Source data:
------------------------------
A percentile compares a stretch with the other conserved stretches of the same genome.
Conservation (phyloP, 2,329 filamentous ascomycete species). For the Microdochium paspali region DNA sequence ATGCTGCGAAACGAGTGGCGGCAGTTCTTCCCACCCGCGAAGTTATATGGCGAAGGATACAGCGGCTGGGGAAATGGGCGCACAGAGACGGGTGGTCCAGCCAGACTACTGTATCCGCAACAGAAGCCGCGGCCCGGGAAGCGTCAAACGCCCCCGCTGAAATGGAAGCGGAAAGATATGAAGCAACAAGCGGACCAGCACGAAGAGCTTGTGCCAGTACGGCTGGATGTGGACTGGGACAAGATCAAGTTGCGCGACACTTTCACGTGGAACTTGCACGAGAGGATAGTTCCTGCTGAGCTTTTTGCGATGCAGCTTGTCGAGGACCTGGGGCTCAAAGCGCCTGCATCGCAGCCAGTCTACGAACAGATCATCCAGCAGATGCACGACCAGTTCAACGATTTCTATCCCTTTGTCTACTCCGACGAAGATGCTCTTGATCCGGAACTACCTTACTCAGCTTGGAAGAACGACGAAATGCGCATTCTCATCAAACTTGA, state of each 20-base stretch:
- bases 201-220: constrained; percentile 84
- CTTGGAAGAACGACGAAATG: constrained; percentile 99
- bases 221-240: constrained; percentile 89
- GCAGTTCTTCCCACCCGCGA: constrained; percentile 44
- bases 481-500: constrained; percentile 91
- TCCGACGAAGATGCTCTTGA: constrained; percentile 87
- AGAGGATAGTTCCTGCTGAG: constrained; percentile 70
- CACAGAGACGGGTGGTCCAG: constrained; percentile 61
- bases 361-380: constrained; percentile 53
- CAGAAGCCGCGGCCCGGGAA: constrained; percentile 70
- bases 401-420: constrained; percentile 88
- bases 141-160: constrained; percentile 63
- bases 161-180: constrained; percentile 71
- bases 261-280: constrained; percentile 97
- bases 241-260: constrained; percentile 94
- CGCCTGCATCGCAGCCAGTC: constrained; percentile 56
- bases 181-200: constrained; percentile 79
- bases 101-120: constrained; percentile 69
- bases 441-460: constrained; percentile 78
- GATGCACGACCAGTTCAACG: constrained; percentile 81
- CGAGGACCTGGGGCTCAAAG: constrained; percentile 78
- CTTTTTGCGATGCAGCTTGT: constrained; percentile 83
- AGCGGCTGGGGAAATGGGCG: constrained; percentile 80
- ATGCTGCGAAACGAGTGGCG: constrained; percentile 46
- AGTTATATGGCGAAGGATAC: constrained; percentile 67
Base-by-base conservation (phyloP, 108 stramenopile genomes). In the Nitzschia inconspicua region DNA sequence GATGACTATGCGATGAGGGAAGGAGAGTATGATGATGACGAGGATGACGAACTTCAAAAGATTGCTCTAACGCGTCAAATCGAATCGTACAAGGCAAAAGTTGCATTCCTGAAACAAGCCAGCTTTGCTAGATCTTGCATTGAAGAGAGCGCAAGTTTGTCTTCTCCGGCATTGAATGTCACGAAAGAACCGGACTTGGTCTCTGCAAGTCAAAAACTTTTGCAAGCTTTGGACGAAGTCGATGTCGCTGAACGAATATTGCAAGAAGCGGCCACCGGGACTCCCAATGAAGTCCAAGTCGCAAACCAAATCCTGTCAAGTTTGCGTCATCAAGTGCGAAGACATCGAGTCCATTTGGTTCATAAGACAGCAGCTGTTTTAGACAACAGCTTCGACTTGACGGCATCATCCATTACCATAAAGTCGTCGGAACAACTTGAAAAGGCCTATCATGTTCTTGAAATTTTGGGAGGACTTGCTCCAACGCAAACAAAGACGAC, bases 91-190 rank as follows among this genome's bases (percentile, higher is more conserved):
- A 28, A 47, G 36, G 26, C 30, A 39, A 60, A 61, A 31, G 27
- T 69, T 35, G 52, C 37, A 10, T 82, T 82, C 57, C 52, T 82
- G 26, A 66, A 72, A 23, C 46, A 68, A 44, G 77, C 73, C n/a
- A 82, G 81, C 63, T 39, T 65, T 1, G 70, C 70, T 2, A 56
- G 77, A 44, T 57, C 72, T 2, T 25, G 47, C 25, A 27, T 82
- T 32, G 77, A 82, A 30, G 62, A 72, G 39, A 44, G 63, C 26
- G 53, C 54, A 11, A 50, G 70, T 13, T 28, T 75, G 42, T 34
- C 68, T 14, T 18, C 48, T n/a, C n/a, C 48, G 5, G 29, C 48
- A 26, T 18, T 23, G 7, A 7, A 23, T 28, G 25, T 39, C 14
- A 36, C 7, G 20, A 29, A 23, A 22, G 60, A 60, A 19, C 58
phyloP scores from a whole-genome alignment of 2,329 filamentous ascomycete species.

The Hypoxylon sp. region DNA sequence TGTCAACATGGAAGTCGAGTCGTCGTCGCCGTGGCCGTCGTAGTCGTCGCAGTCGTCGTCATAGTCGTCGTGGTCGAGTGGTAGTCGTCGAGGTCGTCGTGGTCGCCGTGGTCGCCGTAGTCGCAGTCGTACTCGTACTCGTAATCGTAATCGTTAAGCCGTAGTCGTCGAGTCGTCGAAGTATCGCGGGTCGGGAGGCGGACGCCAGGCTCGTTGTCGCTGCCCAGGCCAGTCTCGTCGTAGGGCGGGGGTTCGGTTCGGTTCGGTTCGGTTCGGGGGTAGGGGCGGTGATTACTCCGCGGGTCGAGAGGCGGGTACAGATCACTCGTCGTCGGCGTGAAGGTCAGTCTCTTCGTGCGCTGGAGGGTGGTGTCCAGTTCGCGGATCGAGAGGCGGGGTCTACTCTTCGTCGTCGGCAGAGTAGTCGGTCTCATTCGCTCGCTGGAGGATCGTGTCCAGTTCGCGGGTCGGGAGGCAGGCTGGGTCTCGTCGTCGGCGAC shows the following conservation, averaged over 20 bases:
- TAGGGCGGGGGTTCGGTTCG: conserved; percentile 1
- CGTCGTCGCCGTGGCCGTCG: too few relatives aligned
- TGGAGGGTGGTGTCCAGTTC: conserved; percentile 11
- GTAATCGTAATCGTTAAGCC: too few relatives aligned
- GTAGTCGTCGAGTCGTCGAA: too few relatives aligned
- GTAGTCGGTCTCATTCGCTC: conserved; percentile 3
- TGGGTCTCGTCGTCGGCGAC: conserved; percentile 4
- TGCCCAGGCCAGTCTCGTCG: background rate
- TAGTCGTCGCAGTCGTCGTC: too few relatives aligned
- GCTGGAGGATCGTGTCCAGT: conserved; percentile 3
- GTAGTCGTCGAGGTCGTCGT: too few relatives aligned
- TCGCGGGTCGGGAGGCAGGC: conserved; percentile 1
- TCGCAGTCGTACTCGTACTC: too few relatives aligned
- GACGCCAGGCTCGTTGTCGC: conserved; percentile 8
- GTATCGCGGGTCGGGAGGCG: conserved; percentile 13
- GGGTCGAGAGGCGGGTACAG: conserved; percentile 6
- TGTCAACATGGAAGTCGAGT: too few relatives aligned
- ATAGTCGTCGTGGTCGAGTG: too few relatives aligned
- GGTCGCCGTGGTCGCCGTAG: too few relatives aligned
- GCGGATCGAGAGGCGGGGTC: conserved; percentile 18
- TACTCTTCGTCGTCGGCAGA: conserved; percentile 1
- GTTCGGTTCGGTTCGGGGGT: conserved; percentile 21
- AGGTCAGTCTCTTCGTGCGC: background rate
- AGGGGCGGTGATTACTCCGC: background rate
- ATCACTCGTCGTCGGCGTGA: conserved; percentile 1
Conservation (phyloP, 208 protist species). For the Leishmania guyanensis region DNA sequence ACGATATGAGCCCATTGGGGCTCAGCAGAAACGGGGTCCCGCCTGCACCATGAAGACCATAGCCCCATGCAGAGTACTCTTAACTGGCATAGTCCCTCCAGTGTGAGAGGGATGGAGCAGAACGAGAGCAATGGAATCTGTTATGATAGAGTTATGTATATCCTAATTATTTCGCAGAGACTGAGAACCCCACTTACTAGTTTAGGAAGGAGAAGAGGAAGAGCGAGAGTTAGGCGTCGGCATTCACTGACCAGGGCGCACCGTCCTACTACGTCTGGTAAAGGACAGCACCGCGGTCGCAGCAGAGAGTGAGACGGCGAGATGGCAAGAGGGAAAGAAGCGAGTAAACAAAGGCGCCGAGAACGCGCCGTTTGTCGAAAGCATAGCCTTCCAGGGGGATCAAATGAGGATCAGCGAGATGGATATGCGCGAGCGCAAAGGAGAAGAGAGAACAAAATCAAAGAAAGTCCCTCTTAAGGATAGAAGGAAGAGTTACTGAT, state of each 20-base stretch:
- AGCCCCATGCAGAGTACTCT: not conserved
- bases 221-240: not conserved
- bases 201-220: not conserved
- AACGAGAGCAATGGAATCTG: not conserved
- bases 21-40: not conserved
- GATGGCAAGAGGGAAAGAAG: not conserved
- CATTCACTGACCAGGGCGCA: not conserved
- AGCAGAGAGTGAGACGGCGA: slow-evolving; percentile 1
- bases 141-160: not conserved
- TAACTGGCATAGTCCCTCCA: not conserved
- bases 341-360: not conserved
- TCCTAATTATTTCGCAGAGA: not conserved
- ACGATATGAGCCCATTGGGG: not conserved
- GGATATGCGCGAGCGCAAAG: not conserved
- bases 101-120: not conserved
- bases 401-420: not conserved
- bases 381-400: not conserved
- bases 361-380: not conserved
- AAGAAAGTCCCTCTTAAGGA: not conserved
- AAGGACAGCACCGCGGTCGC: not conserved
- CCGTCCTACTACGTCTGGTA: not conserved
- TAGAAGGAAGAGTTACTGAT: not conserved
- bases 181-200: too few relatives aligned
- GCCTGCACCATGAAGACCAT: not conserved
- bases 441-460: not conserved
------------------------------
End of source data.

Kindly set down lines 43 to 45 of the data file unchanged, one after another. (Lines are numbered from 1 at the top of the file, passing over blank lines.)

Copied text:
- TGGAGGGTGGTGTCCAGTTC: conserved; percentile 11
- GTAATCGTAATCGTTAAGCC: too few relatives aligned
- GTAGTCGTCGAGTCGTCGAA: too few relatives aligned